Nicole Lee contributed to this report
Android for all and the new Nexus 5
Just in time for Halloween, we have two new treats for Android fans. First, we're excited to unwrap our latest platform release, KitKat, which delivers a smarter, more immersive Android experience to even more people. And second, we're introducing Nexus 5-a new Nexus phone developed with LG.
The first thing you'll notice about KitKat is we've made the experience much more engaging: the book you're reading, the game you're playing, or the movie you're watching-now all of these take center stage with the new immersive mode, which automatically hides everything except what you really want to see.
Bringing more Google smarts to Android
Behind the polish on the screen is the power under the hood. Take the Phone app, which for most people hasn't really changed since the days of flip phones. Now, we're making calling easier than ever, by helping you search across your contacts, nearby places, or even Google Apps accounts (like your company's directory), directly from within the app. And with the new Hangouts app, all of your SMS and MMS messages are together in the same place, alongside your other conversations and video calls, so you'll never miss a message no matter how your friends send it. This is just a small taste of KitKat-learn more on our site.
Google has always focused on helping users get immediate access to the information they need, and we want to bring this same convenience and power to users on Android. With the new Nexus 5 launcher, Google smarts are deeply integrated into the phone you carry around with you, so getting to the information you need is simple, easy and fast. Swipe once from the home screen to get Google Now literally at your fingertips. Put Google to work for you by saying "OK, Google" to launch voice search, send a text, get directions or even play a song you want to hear. And in the coming weeks, we're enhancing Now with important new card types that bring you information about contextual topics that interest you such as updates from a favorite website or blog.
Reaching the next 1 billion users
Building a platform that makes mobile phones accessible for everyone has always been at the heart of Android. Until now, some lower-end Android phones couldn't benefit from more recent Android releases due to memory constraints. With KitKat, we've slimmed down Android's memory footprint by doing things like removing unnecessary background services and reducing the memory consumption of features that you use all the time. We did this not only within Android but across Google services like Chrome and YouTube. RAM (or memory) is one of the most expensive parts of a phone, and now Android can run comfortably on the 512MB of RAM devices that are popular in much of the world, bringing the latest goodies in Android 4.4 within reach for the next billion smartphone users.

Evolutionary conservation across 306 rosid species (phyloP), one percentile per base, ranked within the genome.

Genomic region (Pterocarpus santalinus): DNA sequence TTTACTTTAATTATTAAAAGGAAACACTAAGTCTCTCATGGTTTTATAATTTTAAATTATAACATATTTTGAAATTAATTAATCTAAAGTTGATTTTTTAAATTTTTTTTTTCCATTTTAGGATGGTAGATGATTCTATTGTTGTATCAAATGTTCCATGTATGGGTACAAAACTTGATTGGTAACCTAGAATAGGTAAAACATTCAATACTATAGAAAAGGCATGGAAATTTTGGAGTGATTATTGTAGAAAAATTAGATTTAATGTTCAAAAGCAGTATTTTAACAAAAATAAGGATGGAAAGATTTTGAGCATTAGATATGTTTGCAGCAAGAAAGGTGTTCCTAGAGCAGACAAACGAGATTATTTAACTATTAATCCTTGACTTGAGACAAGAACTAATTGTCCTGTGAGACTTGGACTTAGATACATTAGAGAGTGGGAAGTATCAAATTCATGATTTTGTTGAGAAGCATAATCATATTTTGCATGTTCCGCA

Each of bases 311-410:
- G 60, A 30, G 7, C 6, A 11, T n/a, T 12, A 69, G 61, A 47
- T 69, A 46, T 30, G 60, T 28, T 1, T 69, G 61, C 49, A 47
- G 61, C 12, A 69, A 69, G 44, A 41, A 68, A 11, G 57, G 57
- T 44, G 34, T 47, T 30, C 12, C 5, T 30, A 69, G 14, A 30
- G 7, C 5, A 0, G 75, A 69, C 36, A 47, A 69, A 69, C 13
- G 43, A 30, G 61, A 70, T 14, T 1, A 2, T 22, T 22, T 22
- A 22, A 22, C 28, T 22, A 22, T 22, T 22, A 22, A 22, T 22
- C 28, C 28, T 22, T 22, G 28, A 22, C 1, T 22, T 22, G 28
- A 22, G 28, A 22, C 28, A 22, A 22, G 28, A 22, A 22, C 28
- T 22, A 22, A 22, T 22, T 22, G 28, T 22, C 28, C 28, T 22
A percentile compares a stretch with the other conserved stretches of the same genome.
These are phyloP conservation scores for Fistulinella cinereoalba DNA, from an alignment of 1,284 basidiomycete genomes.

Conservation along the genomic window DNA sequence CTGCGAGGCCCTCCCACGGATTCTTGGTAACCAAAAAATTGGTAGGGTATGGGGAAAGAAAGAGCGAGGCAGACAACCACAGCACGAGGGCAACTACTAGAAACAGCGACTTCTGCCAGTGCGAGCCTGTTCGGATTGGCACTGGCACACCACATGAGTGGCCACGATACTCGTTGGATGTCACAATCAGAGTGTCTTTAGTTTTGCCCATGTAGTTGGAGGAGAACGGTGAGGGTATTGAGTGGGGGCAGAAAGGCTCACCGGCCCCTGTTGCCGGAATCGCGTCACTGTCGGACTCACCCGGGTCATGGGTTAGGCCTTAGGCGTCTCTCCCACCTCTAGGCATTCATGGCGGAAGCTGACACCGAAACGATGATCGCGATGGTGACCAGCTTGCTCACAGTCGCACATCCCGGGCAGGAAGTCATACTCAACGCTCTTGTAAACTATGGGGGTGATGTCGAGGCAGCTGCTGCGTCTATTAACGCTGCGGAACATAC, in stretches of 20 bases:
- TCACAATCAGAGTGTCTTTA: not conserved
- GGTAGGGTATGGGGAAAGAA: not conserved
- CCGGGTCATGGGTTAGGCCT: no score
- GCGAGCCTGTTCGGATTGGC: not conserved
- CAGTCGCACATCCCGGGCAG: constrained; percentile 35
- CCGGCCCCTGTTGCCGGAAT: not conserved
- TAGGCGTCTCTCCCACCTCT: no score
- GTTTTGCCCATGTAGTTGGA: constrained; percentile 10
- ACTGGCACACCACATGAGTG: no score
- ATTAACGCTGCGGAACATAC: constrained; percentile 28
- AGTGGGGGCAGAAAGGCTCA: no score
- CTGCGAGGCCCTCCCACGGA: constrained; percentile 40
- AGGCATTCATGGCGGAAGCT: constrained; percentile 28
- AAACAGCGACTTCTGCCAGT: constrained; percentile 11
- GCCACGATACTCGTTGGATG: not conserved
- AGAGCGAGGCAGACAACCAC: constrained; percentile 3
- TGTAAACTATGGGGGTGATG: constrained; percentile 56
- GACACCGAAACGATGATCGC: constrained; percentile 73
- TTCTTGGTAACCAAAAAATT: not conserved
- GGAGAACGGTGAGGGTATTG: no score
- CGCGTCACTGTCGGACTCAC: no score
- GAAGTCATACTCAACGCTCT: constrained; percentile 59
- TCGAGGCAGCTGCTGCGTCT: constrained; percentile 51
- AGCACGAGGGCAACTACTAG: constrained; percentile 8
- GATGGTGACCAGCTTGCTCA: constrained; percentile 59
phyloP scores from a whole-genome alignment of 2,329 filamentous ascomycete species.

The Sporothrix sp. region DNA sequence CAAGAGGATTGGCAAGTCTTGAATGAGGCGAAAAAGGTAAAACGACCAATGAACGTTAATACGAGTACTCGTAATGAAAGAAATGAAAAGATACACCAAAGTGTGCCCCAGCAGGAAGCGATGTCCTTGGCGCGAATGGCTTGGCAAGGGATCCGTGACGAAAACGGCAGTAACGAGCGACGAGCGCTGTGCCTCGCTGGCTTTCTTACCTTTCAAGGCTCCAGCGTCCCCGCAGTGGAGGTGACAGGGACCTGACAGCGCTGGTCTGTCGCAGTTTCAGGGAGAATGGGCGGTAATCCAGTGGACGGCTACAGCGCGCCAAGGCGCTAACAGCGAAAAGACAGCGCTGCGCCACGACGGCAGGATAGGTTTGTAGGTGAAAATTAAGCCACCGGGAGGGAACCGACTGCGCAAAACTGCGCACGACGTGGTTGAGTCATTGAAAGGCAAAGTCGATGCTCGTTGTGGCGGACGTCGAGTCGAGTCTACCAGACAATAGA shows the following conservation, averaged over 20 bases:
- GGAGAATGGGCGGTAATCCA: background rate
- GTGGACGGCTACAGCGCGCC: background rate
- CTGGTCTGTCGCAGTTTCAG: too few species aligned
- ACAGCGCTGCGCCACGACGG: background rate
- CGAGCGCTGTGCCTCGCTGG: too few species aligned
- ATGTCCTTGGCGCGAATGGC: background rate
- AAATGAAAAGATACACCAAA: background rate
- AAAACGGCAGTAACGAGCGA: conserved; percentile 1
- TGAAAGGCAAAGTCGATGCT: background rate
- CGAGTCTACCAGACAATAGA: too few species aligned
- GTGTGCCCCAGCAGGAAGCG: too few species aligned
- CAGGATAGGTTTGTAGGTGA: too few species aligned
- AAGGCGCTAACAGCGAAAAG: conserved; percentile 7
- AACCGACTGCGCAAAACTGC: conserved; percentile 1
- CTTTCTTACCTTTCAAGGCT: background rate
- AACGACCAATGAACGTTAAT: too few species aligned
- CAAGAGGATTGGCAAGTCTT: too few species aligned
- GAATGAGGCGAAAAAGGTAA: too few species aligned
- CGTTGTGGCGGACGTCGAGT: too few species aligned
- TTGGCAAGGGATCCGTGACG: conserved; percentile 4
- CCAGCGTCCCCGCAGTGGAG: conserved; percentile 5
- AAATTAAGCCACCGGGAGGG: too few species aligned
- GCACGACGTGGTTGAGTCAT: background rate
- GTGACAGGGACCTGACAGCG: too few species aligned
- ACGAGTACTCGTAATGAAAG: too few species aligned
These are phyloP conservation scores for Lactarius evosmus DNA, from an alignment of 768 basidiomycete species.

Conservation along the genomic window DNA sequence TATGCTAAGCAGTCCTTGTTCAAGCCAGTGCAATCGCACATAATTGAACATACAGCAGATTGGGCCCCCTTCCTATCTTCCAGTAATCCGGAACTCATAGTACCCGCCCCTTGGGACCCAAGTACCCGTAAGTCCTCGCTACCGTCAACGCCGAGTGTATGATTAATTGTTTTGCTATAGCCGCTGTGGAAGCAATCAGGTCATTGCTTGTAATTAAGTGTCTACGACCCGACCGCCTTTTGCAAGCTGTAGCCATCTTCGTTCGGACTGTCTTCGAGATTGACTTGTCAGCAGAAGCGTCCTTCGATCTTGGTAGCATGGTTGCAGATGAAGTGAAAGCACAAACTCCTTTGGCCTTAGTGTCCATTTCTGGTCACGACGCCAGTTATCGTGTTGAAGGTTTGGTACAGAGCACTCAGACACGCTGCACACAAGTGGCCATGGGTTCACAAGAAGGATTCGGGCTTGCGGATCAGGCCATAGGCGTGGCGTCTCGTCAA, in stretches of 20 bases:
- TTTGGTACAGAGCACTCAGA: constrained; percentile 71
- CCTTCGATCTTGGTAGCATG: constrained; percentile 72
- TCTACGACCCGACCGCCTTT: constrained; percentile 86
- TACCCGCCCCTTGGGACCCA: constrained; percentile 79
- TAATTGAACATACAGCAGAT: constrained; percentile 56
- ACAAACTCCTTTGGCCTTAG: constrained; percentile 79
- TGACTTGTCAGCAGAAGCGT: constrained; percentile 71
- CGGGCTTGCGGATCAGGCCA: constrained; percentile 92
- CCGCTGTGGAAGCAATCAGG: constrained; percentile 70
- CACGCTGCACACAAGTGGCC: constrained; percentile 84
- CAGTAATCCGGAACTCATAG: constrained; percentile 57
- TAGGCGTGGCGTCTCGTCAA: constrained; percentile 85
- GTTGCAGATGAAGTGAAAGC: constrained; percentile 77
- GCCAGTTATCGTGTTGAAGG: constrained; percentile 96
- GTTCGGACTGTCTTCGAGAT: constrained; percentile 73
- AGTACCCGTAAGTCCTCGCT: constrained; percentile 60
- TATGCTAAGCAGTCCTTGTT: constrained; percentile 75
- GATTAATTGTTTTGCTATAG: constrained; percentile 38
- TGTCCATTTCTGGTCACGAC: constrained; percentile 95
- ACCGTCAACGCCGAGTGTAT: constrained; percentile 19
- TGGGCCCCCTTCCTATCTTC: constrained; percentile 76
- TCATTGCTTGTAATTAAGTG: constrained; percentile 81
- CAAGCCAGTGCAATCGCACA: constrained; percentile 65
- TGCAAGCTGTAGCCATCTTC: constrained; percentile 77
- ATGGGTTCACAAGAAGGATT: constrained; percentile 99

Introducing Nexus 5
Along with our sweet naming tradition, we also introduce a new device with each platform release to showcase the latest Android innovations. For KitKat, we partnered with LG to develop Nexus 5 -- the slimmest and fastest Nexus phone ever made. Its design is simple and refined to showcase the 5" Full HD display. Nexus 5 also keeps you connected at blazing speeds with 4G/LTE and ultra fast wifi. The advanced new lens on Nexus 5 captures more light for brighter night and sharper action shots. And with optical image stabilization, you no longer have to worry about shaky hands and blurry pictures. A new HDR+ mode automatically snaps a rapid burst of photos and combines them to give you the best possible single shot. Learn more on our site.
Nexus 5 is available today, unlocked and without a contract, on Google Play in the U.S., Canada, U.K., Australia, France, Germany, Spain, Italy, Japan and Korea (and coming soon to India), starting at $349. Just in the time for the holidays, Nexus 5 will be available soon at the following retailers: Sprint, T-Mobile, Amazon, Best Buy and RadioShack.
Android 4.4, KitKat, which comes on Nexus 5, will also soon be available on Nexus 4, 7, 10, the Samsung Galaxy S4 and HTC One Google Play edition devices in the coming weeks.
How's that for a treat?
Posted by Sundar Pichai, SVP, Android, Chrome & Apps

Thursday, October 31, 2013

Android 4.4 KitKat optimized for wearables and low-end phones, leaked document claims

Android 4.4 kitkat Google HQ Mountain view
A new report based on purportedly leaked Android 4.4 KitKat document reveals that Google’s intention with the new mobile operating system is to make it available to low-end devices but also to wearable gadgets. Other features are also briefly described.